Scaling a Kubernetes cluster to this magnitude(7500 nodes) is a rare feat that demands careful consideration, but it offers the benefit of a simple infrastructure, empowering OpenAI’s machine learning teams to scale rapidly without altering their code. Following OpenAI’s previous update on scaling to 2,500 nodes, OpenAI has further developed its infrastructure, imparting valuable lessons to the Kubernetes community. This post summarizes those lessons so that others in the Kubernetes community can benefit from them, and it concludes with challenges OpenAI still faces and plans to tackle next.
OpenAI’s big machine learning tasks run efficiently by giving each computer full access to its hardware. They use Kubernetes, but some jobs can be demanding, especially when using MPI. If a part fails, they have to restart, but they try to do it without causing too much trouble. OpenAI doesn’t rely much on certain features like load balancing and A/B testing. They communicate in a specific way called MPI over SSH, keeping things simple. Their tasks often involve handling data and storage in a smart way. OpenAI is all about flexible and quick work, always ready to adapt to changes in the tech world.
OpenAI faced issues with Flannel as their clusters grew, so they switched to a different system for better performance. They use a smart way of handling a lot of IP addresses at once. By keeping their networking simple and avoiding certain complications, they can add features like VPN without making things more complex. They also use a tool to track how their network is used, helping them understand and fix any slowdowns in their experiments. They have specific rules to tell if the data is going within their system or outside, making things clear and organized.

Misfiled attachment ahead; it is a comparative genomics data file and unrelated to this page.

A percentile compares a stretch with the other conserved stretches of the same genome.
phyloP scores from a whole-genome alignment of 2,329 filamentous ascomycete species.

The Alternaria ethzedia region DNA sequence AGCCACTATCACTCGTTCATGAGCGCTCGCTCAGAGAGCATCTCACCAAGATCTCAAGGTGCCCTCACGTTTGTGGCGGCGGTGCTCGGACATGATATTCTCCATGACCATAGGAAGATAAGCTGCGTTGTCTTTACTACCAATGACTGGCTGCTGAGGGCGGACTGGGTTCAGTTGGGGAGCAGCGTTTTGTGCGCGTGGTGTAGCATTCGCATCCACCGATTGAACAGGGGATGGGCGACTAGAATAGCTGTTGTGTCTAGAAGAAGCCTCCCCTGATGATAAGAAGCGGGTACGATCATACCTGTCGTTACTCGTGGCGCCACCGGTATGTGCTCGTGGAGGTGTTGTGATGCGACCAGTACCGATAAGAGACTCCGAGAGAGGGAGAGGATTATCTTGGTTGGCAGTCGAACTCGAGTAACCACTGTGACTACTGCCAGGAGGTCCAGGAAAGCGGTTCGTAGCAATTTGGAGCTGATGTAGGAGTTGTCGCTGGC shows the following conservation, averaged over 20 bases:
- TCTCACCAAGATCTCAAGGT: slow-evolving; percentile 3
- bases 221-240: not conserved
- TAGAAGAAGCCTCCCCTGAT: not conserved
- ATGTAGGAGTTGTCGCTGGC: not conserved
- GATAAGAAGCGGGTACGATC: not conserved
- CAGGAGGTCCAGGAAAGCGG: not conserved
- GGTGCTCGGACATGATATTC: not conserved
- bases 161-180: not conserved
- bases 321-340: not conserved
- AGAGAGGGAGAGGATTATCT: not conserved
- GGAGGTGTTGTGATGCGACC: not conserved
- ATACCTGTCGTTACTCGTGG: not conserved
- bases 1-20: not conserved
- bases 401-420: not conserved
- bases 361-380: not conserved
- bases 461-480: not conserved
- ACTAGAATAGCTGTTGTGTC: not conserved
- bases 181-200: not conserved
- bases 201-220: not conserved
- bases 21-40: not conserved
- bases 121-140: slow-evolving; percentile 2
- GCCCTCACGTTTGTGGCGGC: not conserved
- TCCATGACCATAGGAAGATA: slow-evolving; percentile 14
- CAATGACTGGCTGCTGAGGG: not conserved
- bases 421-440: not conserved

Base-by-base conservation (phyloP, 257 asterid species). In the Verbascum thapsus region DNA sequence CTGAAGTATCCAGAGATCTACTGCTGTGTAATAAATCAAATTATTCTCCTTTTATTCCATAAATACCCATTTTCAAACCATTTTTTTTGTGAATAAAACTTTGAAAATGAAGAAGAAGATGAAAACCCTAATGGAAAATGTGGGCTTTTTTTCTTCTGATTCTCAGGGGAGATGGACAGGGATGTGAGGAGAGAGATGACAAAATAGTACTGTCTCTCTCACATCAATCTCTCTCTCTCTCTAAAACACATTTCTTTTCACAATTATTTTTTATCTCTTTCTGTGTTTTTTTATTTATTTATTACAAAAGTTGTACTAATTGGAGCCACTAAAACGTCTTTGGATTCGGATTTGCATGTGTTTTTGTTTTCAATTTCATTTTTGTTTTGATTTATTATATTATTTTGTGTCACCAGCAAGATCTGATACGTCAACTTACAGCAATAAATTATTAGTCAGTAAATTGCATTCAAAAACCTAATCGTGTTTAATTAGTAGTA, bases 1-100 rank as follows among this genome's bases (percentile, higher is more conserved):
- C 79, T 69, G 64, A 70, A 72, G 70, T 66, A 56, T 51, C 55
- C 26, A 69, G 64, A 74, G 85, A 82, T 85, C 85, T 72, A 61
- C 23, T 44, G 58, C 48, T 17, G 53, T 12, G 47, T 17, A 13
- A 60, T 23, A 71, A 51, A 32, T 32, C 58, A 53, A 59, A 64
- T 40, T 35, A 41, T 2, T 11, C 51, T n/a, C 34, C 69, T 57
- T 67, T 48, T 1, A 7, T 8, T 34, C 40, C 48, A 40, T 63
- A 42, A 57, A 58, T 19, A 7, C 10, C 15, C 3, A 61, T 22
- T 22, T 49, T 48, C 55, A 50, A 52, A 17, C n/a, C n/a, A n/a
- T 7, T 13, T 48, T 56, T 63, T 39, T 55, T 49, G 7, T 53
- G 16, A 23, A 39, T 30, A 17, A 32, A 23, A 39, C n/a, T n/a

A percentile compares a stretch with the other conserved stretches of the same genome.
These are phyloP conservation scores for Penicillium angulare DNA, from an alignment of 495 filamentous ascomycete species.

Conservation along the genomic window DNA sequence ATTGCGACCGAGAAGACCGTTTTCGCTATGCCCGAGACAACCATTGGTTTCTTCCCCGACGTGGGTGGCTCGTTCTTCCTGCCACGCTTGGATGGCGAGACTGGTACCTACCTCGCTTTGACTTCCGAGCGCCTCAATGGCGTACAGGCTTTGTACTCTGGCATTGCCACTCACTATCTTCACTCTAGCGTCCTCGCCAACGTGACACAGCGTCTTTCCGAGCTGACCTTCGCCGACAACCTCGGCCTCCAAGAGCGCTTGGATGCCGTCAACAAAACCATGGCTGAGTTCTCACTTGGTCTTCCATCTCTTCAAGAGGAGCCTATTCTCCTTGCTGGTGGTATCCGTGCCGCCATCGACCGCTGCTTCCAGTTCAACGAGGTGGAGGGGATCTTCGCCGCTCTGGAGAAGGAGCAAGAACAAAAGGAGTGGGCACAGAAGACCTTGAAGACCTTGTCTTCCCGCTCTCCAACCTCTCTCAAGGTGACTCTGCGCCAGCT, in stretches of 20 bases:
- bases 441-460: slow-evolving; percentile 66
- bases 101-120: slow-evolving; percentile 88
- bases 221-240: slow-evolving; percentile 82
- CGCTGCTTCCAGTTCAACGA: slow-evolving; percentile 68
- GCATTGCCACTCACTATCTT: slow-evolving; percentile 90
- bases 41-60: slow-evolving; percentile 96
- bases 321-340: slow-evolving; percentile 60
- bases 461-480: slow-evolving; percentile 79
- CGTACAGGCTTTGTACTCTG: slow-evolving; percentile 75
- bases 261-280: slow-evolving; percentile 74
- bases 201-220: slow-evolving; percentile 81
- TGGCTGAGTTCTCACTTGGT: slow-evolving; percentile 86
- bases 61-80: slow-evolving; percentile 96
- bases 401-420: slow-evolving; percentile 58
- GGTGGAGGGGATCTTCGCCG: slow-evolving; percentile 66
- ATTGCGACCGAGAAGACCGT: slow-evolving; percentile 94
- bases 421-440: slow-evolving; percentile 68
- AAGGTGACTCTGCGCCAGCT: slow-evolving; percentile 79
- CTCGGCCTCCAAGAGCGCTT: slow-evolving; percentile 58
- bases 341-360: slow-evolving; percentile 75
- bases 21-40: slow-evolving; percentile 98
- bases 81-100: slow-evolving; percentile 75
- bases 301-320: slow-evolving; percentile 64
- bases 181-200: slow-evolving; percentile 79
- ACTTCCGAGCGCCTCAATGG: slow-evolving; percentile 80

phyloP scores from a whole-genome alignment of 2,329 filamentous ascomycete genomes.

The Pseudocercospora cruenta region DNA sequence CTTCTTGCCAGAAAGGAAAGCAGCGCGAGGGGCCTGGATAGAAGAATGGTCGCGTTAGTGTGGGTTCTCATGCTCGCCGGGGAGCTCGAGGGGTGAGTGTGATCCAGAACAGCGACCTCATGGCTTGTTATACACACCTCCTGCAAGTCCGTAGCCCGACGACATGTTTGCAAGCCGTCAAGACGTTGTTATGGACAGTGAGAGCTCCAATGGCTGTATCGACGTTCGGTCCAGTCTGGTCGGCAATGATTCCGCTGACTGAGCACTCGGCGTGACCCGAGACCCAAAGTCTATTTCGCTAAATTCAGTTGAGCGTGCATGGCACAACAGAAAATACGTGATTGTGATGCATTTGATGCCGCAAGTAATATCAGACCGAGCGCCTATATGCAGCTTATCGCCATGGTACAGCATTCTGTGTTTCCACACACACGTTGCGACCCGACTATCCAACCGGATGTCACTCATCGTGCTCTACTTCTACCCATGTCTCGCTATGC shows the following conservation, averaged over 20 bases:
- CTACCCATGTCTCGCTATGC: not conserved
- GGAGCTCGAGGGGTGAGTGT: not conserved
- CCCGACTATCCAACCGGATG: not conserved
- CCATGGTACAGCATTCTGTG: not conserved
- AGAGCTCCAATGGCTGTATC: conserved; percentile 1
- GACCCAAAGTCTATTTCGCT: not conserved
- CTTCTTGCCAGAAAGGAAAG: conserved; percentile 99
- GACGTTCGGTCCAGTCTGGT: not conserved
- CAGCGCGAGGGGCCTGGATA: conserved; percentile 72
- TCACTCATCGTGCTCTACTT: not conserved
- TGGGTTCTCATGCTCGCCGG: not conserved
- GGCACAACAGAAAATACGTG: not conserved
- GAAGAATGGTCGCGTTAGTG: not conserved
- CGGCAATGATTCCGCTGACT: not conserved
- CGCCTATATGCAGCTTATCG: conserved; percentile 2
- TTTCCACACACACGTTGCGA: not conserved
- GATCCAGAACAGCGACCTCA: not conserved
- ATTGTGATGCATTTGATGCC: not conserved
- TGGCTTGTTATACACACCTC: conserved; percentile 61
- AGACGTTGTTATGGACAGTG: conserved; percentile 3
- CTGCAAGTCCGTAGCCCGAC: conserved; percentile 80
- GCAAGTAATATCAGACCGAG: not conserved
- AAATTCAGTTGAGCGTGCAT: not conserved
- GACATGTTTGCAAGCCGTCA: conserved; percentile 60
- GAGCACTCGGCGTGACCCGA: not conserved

iptables -t mangle -A INPUT ! -s 10.0.0.0/8 -m comment --comment "iptables-exporter openai traffic=internet-in"
iptables -t mangle -A FORWARD ! -s 10.0.0.0/8 -m comment --comment "iptables-exporter openai traffic=internet-in"
iptables -t mangle -A OUTPUT ! -d 10.0.0.0/8 -m comment --comment "iptables-exporter openai traffic=internet-out"
iptables -t mangle -A FORWARD ! -d 10.0.0.0/8 -m comment --comment "iptables-exporter openai traffic=internet-out"
Once marked, iptables initiates counters to monitor the quantity of bytes and packets aligning with the specified rule. Users can check these counters using iptables itself.
% iptables -t mangle -L -v
Chain FORWARD (policy ACCEPT 50M packets, 334G bytes)
pkts bytes target prot opt in out source destination
1253K 555M all -- any any anywhere !10.0.0.0/8 /* iptables-exporter openai traffic=internet-out */
1161K 7937M all -- any any !10.0.0.0/8 anywhere /* iptables-exporter openai traffic=internet-in */
OpenAI tracks packets with iptables-exporter, monitors clusters by exposing CIDR ranges, and uses a hub-and-spoke model for isolation. External traffic goes through a “NAT” host for flexible setups. They focus on cluster health, separating API servers and etcd nodes for reliability. OpenAI addresses challenges with EndpointSlices, reducing load. Cautious about scaling, they use caching services to prevent issues. They avoid problems during autoscaling by smoothing the process for added nodes.